Wednesday, March 25, 2009

U.K Bond Failure/Tepid Bids for U.S. 5 Year/AIG Employee Complains about Breach of Faith/

The market started to slide in the afternoon from decent gains in the morning after it was reported that investors were less than enthusiastic about bidding in the government's  five year treasury auction.  The failure of a U.K. bond auction  and the statement by a San Francisco Fed President, Janice Yellen that she was more concerned about disinflation or even deflation than inflation did not help matters. Yahoo! Finance  
A U.K. government debt issue failed to secure enough bids for the offering on Wednesday. International Herald Tribune
The market overcame these problems to finish the day with a flourish in the closing minutes.

I was curious what would happen when the government needs to finance a trillion and a few hundred billion dollar deficit and investor's start to balk about even submitting a bid.   The U.S. auction did not fail but the bidding was apparently tepid according to press reports.   The five year note has a current yield at around 1.8%.  Needless to say, I did not submit a bid in that auction or a non-competitive tender.   I am on strike as a buyer of treasury paper, though  as a result of inactivity I have allowed some 3 month T Bills to rollover having selected the maximum amount of rollovers for them when they were originally purchased last year in my Treasury Direct account after redeeming most of them until recently.   I do own TBT and PST as hedges for my corporate bond portfolio.

There were some wire services reports that Moody's had downgraded the preferred issues of Wells Fargo and Bank of America well into junk.  This had an immediate negative impact on the Trust Preferred issues that I own, JWF, KTV and MJH, even though the downgrade to junk status was for the equity preferred issues.  Wells did receive a downgrade on its junior subordinated debt from A1 to A3 and its preferred stock was reduced to B2 from A2.  The problem is in communication to your average investor.  The Trust Preferred issues that I own are junior subordinated debentures and "preferred" in that context has a different meaning than preferred used in the wire reports. - 

I am sensitive about what to do with MJH and JWF due to the huge percentage gains on those recently acquired positions, although I did engage in a risk reduction move with JWF.  I am under water with KTV but still willing to add maybe 50 shares to the 100 already owned.   One position that I do own, which is my only equity preferred in a U.S. bank, is a floater BACPRE, which consists of 50 shares.   I would consider bringing that up to 100 but I am trying to cut down my exposure to BAC, owning still 5 short term bonds after selling 5 near par, 50 shares of both MJH and BACPRE, and common stock.  The ING and Aegon preferred issues that I own are classified by me as equity preferred. 

Jake DeSantis, one of AIG's employees in its Financial Products unit resigned, and his resignation letter is published in the NYT.   The employee claimed in his letter that Liddy never talked about renegotiating the bonuses for employees in this unit until shortly before his congressional testimony.  Prior to that time, Liddy had assured them their contracts would be honored by AIG ( I would suspect than many of them would have left if the subject (renegotiation) had been broached).  DeSantis worked for a $1 annual salary and the bonus which came to 742 thousand after tax.  He further claims that neither he nor "most" employees in the Financial Products unit now working had any involvement in the credit default swaps that brought the company down.  He does not disagree with the assessment that they are overpaid and claims to have spent 10, 12 and 14 hours for the benefit of those who let him down.  I thought that I would give his side in my post.   I do think that some in the press probably have suggested that this entire unit was engaged in structuring credit default swaps which would not be correct.  This gentleman was head of "business development" in the commodities unit and claims to have been an integral part in the pending sale of this unit to UBS (sounds like his job is about over anyway and will he get a new one at UBS?).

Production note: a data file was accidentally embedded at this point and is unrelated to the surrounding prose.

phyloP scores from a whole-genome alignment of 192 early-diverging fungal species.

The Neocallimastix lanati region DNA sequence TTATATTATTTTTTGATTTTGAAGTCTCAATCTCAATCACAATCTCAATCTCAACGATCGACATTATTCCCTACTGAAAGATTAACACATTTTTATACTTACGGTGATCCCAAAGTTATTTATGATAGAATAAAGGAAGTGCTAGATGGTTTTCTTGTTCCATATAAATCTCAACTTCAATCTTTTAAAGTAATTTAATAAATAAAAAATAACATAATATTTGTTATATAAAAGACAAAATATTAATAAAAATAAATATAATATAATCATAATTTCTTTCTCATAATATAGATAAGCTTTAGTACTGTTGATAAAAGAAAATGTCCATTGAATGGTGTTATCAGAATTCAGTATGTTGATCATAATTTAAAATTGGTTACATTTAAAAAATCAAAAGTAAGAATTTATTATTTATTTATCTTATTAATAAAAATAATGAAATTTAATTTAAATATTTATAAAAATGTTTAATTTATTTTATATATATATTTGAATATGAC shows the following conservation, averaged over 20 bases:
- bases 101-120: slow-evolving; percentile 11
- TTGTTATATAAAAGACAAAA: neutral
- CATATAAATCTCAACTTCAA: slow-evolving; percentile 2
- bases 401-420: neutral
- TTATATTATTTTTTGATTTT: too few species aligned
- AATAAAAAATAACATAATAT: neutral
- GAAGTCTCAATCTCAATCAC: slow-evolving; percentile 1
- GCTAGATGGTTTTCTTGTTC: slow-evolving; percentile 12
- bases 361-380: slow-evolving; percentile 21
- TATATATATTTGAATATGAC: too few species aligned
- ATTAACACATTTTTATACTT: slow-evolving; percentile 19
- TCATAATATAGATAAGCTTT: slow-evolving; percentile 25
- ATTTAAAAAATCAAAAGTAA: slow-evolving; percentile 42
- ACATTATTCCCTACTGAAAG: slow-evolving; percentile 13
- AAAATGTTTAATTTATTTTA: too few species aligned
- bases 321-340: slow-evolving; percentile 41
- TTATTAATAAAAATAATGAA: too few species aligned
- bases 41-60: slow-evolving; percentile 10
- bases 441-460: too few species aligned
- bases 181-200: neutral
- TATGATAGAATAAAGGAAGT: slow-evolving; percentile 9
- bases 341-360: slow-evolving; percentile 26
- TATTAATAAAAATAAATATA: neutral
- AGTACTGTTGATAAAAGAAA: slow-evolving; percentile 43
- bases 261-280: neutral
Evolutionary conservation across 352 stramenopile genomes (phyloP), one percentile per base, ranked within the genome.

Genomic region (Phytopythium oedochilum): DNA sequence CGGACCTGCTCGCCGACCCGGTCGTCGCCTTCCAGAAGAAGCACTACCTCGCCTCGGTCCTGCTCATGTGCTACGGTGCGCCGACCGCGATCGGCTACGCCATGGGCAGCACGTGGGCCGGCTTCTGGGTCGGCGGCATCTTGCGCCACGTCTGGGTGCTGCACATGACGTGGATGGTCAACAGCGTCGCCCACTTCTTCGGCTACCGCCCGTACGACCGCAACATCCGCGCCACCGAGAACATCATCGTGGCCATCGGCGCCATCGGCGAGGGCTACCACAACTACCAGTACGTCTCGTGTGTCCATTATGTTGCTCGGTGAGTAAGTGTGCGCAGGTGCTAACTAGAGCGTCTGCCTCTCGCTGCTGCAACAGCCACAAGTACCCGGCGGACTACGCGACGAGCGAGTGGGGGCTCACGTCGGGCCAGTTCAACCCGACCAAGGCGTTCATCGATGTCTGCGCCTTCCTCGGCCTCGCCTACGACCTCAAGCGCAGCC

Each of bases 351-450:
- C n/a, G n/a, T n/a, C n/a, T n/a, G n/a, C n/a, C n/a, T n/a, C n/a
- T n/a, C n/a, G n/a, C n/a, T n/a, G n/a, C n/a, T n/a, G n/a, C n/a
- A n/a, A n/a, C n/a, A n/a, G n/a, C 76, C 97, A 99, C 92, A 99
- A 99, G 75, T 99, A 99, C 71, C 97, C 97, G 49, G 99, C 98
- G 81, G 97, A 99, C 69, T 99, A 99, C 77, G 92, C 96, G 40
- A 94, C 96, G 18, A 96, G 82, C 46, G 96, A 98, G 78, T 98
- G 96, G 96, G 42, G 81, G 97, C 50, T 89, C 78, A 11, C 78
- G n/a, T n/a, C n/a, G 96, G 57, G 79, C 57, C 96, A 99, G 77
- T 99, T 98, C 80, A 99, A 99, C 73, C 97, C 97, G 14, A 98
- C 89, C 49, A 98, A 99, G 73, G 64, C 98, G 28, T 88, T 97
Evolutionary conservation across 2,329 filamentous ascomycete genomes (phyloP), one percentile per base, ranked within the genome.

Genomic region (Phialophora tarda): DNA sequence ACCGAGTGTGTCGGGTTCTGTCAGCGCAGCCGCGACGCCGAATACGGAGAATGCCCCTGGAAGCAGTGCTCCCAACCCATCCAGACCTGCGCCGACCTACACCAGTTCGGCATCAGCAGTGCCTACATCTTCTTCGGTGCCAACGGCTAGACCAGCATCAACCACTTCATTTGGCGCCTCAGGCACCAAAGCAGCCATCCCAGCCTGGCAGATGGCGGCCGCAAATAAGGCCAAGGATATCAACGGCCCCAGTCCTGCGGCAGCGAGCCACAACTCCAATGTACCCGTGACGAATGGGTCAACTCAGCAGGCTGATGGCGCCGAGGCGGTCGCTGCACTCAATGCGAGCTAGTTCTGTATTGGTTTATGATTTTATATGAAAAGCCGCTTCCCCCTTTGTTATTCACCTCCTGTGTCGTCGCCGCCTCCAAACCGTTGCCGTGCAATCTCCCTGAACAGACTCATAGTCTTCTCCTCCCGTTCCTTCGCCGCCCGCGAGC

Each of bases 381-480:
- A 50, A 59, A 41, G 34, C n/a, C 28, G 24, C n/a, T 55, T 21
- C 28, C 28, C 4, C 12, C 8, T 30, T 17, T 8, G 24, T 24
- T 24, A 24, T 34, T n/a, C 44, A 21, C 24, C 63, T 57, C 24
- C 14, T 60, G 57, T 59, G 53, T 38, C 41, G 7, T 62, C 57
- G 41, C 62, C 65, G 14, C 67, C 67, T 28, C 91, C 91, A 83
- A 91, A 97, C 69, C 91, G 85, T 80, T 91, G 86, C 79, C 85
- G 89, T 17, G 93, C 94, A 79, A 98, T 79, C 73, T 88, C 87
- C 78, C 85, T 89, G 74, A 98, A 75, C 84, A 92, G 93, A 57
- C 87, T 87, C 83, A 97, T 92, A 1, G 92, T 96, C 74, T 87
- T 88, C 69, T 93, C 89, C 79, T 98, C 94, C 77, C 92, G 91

No one should compel in my view a renegotiation of a private contract between consenting adults using threats and intimidation, or  condone the heavy hand of the government interfering with the performance of a private contract, particularly when the work under the contract has already largely been performed by the employees which makes interference in it even more egregious.   If the government wanted to renegotiate these retention bonus contracts, then that needed to be done by Bush and Paulson when the government first became involved in AIG last September relating to work/profits to be performed in the future rather than for work already completed.  This is not to say that I approve of the AIG contracts because I view them as horrendous.  I do, however, strongly believe in the sanctity of contracts, my word is my bond, and government avoiding impairing lawful ones.   I  have been very critical for months of the London unit of AIG's Financial Products division that generated the credit default swaps and their compensation that allowed for millions to be paid to them even though their work failed in a truly horrific manner.  

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